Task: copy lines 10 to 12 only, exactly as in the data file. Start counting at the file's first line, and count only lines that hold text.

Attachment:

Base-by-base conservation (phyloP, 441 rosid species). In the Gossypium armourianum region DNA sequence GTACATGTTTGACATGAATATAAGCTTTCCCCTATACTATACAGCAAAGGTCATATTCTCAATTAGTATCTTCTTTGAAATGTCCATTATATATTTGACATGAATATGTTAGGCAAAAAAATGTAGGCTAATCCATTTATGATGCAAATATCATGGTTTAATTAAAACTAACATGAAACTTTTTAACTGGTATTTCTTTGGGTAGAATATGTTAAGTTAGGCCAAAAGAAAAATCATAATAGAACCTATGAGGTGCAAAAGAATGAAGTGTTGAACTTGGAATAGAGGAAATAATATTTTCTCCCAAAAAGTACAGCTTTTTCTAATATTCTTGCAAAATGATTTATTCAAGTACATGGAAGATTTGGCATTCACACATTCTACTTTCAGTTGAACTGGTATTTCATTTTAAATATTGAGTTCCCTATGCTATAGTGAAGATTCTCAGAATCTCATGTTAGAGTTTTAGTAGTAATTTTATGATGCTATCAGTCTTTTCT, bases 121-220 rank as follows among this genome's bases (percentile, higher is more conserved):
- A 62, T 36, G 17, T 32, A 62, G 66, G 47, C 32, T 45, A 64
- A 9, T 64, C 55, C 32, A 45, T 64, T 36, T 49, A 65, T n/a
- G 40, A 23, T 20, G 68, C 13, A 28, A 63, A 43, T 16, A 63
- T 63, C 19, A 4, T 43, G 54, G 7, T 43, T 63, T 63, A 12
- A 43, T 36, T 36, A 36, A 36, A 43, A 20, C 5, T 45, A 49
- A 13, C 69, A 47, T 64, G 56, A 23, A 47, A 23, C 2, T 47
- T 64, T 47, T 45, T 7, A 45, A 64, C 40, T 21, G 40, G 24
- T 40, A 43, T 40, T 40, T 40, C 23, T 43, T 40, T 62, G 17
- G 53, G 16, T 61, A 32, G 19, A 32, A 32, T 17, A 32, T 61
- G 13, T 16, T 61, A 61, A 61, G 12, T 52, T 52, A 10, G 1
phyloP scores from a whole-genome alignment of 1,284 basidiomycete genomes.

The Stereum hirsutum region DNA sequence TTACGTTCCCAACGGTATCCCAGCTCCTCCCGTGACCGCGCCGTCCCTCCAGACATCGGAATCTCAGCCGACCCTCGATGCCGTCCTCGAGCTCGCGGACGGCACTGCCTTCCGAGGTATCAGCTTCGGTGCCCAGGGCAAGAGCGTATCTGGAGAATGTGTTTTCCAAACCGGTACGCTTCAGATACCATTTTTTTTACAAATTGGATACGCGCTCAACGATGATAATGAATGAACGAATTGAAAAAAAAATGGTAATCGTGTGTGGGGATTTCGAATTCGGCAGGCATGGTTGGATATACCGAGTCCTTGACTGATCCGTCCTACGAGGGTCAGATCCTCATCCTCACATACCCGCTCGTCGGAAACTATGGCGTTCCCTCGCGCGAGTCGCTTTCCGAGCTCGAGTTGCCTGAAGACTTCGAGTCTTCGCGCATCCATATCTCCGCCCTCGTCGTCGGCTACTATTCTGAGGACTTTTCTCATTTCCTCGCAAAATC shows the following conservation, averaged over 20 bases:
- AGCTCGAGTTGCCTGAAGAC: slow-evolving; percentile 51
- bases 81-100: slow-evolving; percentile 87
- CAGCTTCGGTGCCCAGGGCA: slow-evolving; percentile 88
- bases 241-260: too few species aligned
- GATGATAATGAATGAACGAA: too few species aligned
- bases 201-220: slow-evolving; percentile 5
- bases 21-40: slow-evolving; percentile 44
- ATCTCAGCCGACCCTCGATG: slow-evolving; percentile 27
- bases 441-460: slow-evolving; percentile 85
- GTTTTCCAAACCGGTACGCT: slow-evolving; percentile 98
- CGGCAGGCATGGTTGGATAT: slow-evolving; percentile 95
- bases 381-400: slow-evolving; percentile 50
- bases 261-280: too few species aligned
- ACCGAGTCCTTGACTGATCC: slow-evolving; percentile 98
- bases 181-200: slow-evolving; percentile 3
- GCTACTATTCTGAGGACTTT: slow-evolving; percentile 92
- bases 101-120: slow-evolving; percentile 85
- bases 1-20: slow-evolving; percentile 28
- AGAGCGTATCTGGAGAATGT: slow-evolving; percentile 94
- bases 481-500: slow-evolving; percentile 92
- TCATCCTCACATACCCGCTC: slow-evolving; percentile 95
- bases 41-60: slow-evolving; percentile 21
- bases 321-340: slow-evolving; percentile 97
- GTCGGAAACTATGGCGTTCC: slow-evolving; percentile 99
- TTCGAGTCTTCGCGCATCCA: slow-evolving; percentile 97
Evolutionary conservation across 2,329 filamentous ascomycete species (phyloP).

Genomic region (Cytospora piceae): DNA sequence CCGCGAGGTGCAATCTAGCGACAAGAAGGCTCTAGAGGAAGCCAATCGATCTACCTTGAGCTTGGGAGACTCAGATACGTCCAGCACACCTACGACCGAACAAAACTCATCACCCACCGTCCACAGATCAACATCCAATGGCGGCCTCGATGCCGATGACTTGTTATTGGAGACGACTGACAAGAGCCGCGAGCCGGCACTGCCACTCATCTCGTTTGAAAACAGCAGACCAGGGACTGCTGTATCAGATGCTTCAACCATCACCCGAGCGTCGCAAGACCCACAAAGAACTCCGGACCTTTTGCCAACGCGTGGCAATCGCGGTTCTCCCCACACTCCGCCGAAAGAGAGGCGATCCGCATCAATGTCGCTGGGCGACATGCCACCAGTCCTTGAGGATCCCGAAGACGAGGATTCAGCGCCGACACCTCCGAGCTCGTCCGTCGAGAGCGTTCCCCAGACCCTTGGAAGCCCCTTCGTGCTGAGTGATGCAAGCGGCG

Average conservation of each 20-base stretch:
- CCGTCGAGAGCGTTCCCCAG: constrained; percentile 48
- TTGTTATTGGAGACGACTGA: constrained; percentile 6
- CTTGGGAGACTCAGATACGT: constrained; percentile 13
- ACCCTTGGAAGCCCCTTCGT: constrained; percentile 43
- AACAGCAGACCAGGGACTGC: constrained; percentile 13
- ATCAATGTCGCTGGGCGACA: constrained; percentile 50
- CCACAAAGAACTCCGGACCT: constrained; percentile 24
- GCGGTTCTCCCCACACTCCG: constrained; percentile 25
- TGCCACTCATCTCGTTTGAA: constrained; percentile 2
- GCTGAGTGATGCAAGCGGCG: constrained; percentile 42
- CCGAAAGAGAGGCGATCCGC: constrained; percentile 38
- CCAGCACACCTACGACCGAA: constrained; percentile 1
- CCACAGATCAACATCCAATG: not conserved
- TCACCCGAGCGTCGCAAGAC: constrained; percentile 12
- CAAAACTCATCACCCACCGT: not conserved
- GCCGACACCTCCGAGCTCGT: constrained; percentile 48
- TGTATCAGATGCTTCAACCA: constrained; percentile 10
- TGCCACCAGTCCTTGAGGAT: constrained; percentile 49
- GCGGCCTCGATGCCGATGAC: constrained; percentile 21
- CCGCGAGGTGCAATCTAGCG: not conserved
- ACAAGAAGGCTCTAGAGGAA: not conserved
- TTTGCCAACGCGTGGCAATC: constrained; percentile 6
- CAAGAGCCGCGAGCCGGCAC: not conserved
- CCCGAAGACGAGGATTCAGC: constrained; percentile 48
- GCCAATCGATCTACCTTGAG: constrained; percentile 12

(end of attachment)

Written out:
- G 53, G 16, T 61, A 32, G 19, A 32, A 32, T 17, A 32, T 61
- G 13, T 16, T 61, A 61, A 61, G 12, T 52, T 52, A 10, G 1
phyloP scores from a whole-genome alignment of 1,284 basidiomycete genomes.